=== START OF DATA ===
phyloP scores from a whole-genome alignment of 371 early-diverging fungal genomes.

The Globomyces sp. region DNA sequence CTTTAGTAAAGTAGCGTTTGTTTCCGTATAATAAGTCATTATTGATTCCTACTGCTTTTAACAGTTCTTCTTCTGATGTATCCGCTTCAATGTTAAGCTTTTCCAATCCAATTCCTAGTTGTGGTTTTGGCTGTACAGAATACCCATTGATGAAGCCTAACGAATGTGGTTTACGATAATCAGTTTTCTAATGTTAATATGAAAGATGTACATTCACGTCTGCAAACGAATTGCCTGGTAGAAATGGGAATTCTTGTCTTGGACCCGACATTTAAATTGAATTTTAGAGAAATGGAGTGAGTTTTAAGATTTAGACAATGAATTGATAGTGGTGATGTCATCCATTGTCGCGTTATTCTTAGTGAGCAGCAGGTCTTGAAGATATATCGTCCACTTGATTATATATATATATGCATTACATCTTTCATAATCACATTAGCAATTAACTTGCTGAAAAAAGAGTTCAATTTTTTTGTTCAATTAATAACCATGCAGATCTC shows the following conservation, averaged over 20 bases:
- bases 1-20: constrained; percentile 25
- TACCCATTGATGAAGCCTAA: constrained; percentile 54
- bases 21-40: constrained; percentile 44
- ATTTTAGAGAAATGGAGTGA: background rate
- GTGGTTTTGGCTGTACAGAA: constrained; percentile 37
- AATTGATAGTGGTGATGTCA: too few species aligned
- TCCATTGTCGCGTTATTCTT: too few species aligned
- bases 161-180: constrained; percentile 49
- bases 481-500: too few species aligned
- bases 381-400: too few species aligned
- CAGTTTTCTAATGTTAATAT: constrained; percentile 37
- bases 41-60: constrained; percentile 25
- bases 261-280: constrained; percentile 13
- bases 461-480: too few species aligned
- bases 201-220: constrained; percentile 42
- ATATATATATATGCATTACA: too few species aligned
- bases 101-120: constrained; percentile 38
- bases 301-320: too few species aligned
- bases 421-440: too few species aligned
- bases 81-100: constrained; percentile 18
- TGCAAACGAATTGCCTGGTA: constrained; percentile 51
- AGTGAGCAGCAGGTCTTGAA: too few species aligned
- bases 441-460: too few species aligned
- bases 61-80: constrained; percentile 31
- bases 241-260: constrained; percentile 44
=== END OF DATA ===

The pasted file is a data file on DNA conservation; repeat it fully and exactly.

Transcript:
phyloP scores from a whole-genome alignment of 371 early-diverging fungal genomes.

The Globomyces sp. region DNA sequence CTTTAGTAAAGTAGCGTTTGTTTCCGTATAATAAGTCATTATTGATTCCTACTGCTTTTAACAGTTCTTCTTCTGATGTATCCGCTTCAATGTTAAGCTTTTCCAATCCAATTCCTAGTTGTGGTTTTGGCTGTACAGAATACCCATTGATGAAGCCTAACGAATGTGGTTTACGATAATCAGTTTTCTAATGTTAATATGAAAGATGTACATTCACGTCTGCAAACGAATTGCCTGGTAGAAATGGGAATTCTTGTCTTGGACCCGACATTTAAATTGAATTTTAGAGAAATGGAGTGAGTTTTAAGATTTAGACAATGAATTGATAGTGGTGATGTCATCCATTGTCGCGTTATTCTTAGTGAGCAGCAGGTCTTGAAGATATATCGTCCACTTGATTATATATATATATGCATTACATCTTTCATAATCACATTAGCAATTAACTTGCTGAAAAAAGAGTTCAATTTTTTTGTTCAATTAATAACCATGCAGATCTC shows the following conservation, averaged over 20 bases:
- bases 1-20: constrained; percentile 25
- TACCCATTGATGAAGCCTAA: constrained; percentile 54
- bases 21-40: constrained; percentile 44
- ATTTTAGAGAAATGGAGTGA: background rate
- GTGGTTTTGGCTGTACAGAA: constrained; percentile 37
- AATTGATAGTGGTGATGTCA: too few species aligned
- TCCATTGTCGCGTTATTCTT: too few species aligned
- bases 161-180: constrained; percentile 49
- bases 481-500: too few species aligned
- bases 381-400: too few species aligned
- CAGTTTTCTAATGTTAATAT: constrained; percentile 37
- bases 41-60: constrained; percentile 25
- bases 261-280: constrained; percentile 13
- bases 461-480: too few species aligned
- bases 201-220: constrained; percentile 42
- ATATATATATATGCATTACA: too few species aligned
- bases 101-120: constrained; percentile 38
- bases 301-320: too few species aligned
- bases 421-440: too few species aligned
- bases 81-100: constrained; percentile 18
- TGCAAACGAATTGCCTGGTA: constrained; percentile 51
- AGTGAGCAGCAGGTCTTGAA: too few species aligned
- bases 441-460: too few species aligned
- bases 61-80: constrained; percentile 31
- bases 241-260: constrained; percentile 44